If death was the end, then I think we could possibly live with that. I mean, we have lived a decent life, made a little money, enjoyed family and friends, and had some good times. But the question of Mortality causes me to consider a second question (next post) – a question of Eternity.

Popularity: 11% [?]

Do Something!

Wednesday, January 13th, 2010

HAITI GIRL 1558332c1 300x187 Do Something!

As I got news yesterday about the earthquake in Haiti and eventually saw images and heard reports about the casualties, my heart was paralyzed. I mean, I thought about . . . .

The devastation

The rubble

The bodies

The blood

The fear in people’s eyes

The poverty

The absence of food, water and shelter

The uncertainty that comes with nightfall

The staggering number and volume of the loss of life

What could I do amidst so much death and disaster? Maybe you feel the same way. You know, feeling paralyzed because the situation seems so hopeless,  and you wonder how can your little contribution help the situation. This is often the case when tragedy strikes, and it is so overwhelming that we don’t know what to do. In not knowing what to do, we settle for doing nothing and idle hearts and hands can only make things worse. Well, I don’t want you to let emotional paralysis prevent you from doing something. Do something! What Haiti needs now is our prayers and monetary resources.

Here is a list of legitimate organizations to which you can give. Also, my good friend Milan Ford is donating a percentage of the proceeds from his recently published best-selling book. Purchase a copy for the thought-provoking content, but also because your purchase will help bring relief to the devastation in Haiti.

Here are some other things you can do:

  1. Fast during lunch, breakfast or dinner (or all three meals), and spend that time praying for the people in Haiti.
  2. Take a portion of the money you would have spent on clothes, a new tech toy, or groceries and donate it to one of the organizations listed
  3. Turn your next small group, elders or management team meeting into a call to action
  4. Pray with and for Haitian-born U.S. citizens
  5. Pray for wisdom and strength for pastors, priest and missionaries who are attempting for serve and comfort
  6. Talk with your kids about the devastation and have them pray for the kids in Haiti
  7. Volunteer to go and be part of the ground relief team (I’m thinking and praying about that and talking it over with Tonia)

Don’t let this moment pass without you and your family engaging. God is near the brokenhearted and he comes near them through us.

Do something!

What are some other ways you can help bring comfort and relief to the people and land of Haiti?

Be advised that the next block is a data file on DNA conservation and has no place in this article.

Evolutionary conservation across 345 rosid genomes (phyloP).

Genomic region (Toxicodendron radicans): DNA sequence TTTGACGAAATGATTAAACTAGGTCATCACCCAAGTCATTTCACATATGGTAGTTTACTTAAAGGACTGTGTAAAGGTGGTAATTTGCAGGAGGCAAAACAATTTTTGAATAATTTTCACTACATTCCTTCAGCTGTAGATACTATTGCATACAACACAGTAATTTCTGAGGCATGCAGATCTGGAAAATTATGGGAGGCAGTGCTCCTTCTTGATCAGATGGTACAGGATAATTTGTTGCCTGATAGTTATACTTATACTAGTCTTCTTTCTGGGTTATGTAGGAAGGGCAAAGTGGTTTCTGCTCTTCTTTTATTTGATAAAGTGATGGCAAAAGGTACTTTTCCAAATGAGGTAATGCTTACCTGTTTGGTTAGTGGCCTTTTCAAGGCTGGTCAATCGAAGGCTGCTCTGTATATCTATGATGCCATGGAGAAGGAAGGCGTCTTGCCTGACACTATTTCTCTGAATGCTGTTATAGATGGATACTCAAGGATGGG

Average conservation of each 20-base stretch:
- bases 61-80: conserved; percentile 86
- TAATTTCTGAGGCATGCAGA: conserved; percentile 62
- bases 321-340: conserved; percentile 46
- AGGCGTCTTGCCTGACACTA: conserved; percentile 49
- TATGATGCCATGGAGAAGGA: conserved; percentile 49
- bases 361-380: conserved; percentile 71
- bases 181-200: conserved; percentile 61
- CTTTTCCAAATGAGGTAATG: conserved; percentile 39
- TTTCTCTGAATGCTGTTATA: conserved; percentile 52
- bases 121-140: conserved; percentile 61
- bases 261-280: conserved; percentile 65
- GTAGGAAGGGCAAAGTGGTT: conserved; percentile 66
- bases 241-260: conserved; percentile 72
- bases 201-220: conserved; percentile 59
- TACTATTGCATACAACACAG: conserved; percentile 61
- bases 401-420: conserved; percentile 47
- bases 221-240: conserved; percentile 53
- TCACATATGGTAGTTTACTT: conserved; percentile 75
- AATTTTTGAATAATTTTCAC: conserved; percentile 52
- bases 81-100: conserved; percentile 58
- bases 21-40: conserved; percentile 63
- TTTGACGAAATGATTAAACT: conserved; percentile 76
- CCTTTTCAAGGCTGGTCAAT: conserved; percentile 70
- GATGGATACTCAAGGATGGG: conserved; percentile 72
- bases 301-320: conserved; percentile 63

Popularity: 13% [?]

Lessons From USC

Monday, January 4th, 2010

USC is imposing sanctions on its Men’s Basketball Team for violating NCAA rules involving former player O. J. Mayo. The university submitted to an internal investigation and found rules were violated during Mayo’s one season with the Trojans in 2007-08. The severe self-imposed sanctions include: 1) One year ban on postseason play, 2) a loss of one scholarship for this season and 2010-11 season, 3) a loss of one coach permitted to engage in off campus recruiting during the summer of 2010, 4) twenty less recruiting days allowed during the 2010-11 academic year, 5) vacation of its 21 victories during the 2007-08 season when Mayo competed, and 6) returning to the NCAA tournament money it received through the PAC-10 in 2008.

Athletic Director, Mike Garrett, said: “When we’ve done something wrong, we have an obligation to do something about it, and that’s exactly what we’re doing here.” I think it is commendable that USC was willing to suffer embarrassment and loss in order to maintain the integrity of its school and basketball program.

I wonder how different your life, my life, and our churches would be if we were that radical in maintaining the integrity and purity of our hearts before God and others. The way USC has handled these violations has caused me to ask several questions about when I violate God’s standards and when the integrity of my heart is at stake:

1. Am I willing to submit my life to a spiritual investigation by the Holy Spirit and God’s word?

2. Am I willing to acknowledge and confess the sins that God’s investigation reveals?

3. Am I willing to change my mind about that sin(s) and realign my behavior to meet God’s standards?

4. What radical inward and outward actions am I willing to take to prove my repentance?

5. What am I willing to lose to prove my repentance and to maintain the integrity and purity of my heart?

What other lessons can we learn from the USC saga? Are there other questions that we can ask to help us maintain integrity and purity of heart before God and others?

Popularity: 7% [?]